When Adults Get Acne
While there is nothing new on the horizon for treatment of acne, the medications currently available are very effective," Gottlieb continues. "There is absolutely no reason why anybody child or adult should have to suffer from acne."
Mild cases of acne can be kept under control by washing the skin with a mild soap, avoiding oily face and hair creams, and using cosmetics and other skin products labeled oil-free or noncomedogenic. While over-the-counter ointments containing benzoyl peroxide can be helpful, prescription medications are much more effective in eliminating acne, says Gottlieb.
Topical antibiotics and antibacterials, including benzoyl peroxide (in higher concentrations than over-the-counter preparations), erythromycin and clindamycin, can be applied to the affected area to reduce bacteria. Oral antibiotics such as tetracycline, erythromycin and minocycline may also be taken at the same time to decrease bacteria. The length of time on these medications is approximately two months, depending on the severity of the acne. As with other antibiotics, resistance may develop when taken over a long period of time.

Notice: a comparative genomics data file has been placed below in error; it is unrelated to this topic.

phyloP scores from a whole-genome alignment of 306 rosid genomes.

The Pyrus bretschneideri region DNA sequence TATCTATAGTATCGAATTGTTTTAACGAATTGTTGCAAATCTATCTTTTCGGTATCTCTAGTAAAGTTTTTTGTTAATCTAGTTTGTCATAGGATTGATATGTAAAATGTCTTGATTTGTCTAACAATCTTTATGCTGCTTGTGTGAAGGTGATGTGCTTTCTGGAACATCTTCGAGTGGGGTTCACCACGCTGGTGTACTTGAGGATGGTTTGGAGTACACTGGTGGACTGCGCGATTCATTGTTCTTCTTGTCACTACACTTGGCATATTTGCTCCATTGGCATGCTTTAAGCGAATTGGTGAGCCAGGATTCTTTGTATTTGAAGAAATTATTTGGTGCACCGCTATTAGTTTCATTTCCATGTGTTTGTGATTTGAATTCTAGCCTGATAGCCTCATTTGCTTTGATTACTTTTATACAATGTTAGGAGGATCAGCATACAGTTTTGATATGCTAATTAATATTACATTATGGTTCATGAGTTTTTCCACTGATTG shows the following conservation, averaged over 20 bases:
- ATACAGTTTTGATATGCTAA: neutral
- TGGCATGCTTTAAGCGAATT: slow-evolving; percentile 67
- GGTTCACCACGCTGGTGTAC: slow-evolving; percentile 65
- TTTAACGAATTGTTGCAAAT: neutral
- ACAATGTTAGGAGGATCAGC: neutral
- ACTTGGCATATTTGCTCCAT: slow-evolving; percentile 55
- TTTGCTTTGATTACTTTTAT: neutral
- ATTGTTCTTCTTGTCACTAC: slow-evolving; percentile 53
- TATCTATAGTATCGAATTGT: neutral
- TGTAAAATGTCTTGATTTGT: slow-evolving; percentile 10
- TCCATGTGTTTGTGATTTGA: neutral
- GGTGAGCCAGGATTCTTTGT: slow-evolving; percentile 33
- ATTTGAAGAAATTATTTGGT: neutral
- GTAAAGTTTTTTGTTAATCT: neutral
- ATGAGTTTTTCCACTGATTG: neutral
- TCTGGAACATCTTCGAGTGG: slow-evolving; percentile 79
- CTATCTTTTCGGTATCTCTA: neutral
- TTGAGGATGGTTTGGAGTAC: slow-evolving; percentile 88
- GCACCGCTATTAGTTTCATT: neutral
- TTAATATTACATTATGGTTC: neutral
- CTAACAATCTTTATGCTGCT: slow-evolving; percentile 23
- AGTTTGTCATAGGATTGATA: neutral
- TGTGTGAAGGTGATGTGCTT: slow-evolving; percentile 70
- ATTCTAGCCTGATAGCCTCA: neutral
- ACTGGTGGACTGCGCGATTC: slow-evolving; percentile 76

In other cases, oral contraceptives may be prescribed to help regulate hormonal changes which contribute to acne formation. The estrogen in birth control pills balances the effects of the androgens. Ortho tri-cyclen is one such drug approved by the FDA for treatment.
Topical retinoids, which include adapalene and tretinoin (Retin-A), are the next step up in the war against acne. Their function is to clear the pores. Oral antibiotics may be taken with topical retinoids.
Isotretinoin (Accutane), taken orally, is by far the strongest acne-fighter on the market. It is effective in clearing up even the most severe cases that are resistant to other treatments. "Accutane is a miracle drug, but it's not for everybody," says Gottlieb. "Because it has been associated with an extremely high rate of birth defects, it can't be taken by pregnant women or nursing mothers. Some doctors will not even prescribe it to any woman of childbearing age." Accutane has also been associated with bone changes. Women taking Accutane are advised to use two forms of birth control simultaneously for at least one month before therapy, during treatment, and for one month after treatment has stopped.
Winter 1998 Table of Contents